By Assunta Ng
Making art is a way to kill time and pain. Lee’s words reminded me of some of the exquisite artwork made by Japanese Americans who were being incarcerated during World War II.
The internees left all their properties and wealth behind when they were sent to camps. Some found their means of hope and energy through artistic expression.
In those days, they had no tools or samples to inspire them. Yet, they were able to create something out of nothing.
They created furniture, jewelry, toys, and paintings reflecting their harsh realities of life in camps and their insurmountable spirit for survival. They used whatever materials they could get their hands on, such as scrap wood, seashells, and fence posts, and they then would turn them into incredible products with layers of polish and hours of dedication.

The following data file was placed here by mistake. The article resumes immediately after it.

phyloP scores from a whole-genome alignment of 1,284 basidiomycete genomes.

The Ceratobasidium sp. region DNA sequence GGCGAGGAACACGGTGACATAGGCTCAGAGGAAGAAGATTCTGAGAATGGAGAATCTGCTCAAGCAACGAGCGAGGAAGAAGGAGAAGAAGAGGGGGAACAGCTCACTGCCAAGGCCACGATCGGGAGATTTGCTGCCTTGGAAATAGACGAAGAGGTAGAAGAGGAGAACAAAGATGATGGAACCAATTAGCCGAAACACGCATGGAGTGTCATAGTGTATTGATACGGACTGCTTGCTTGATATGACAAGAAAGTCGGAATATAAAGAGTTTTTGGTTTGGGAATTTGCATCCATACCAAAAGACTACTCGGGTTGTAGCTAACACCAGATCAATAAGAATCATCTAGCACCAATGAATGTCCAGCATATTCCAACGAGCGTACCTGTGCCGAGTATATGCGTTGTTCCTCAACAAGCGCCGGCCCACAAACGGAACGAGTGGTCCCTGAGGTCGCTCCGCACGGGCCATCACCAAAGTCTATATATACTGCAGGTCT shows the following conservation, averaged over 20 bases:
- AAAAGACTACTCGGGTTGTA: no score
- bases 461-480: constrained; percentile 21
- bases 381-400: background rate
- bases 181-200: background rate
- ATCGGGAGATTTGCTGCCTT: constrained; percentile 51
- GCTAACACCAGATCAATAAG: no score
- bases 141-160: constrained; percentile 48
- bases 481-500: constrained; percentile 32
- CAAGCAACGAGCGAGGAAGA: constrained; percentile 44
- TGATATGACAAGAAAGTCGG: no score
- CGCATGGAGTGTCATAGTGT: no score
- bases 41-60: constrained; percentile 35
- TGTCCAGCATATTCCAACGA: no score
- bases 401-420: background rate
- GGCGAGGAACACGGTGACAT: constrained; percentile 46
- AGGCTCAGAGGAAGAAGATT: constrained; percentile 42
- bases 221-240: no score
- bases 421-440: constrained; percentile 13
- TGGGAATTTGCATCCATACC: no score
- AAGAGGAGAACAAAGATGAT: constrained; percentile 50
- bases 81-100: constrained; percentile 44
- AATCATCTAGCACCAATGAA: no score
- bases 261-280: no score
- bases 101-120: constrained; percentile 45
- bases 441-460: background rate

I saw these art objects with my own eyes when I visited the Japanese Community Cultural Center of Washington State a few months ago.
The internees’ art was a testimony that, no matter what happened to them, they were not going to give up living.
Their creative spirit inspired them to continue fighting without violence, until the day they would be released. And their artful desire reflected their unconquerable strength, quiet dignity and a sense of justice. When I saw them, it inspired me with an appreciation of their endurance as they experienced hardship and traumas during chaotic times in a chaotic world. Watch out for the next time the exhibit visits. (end)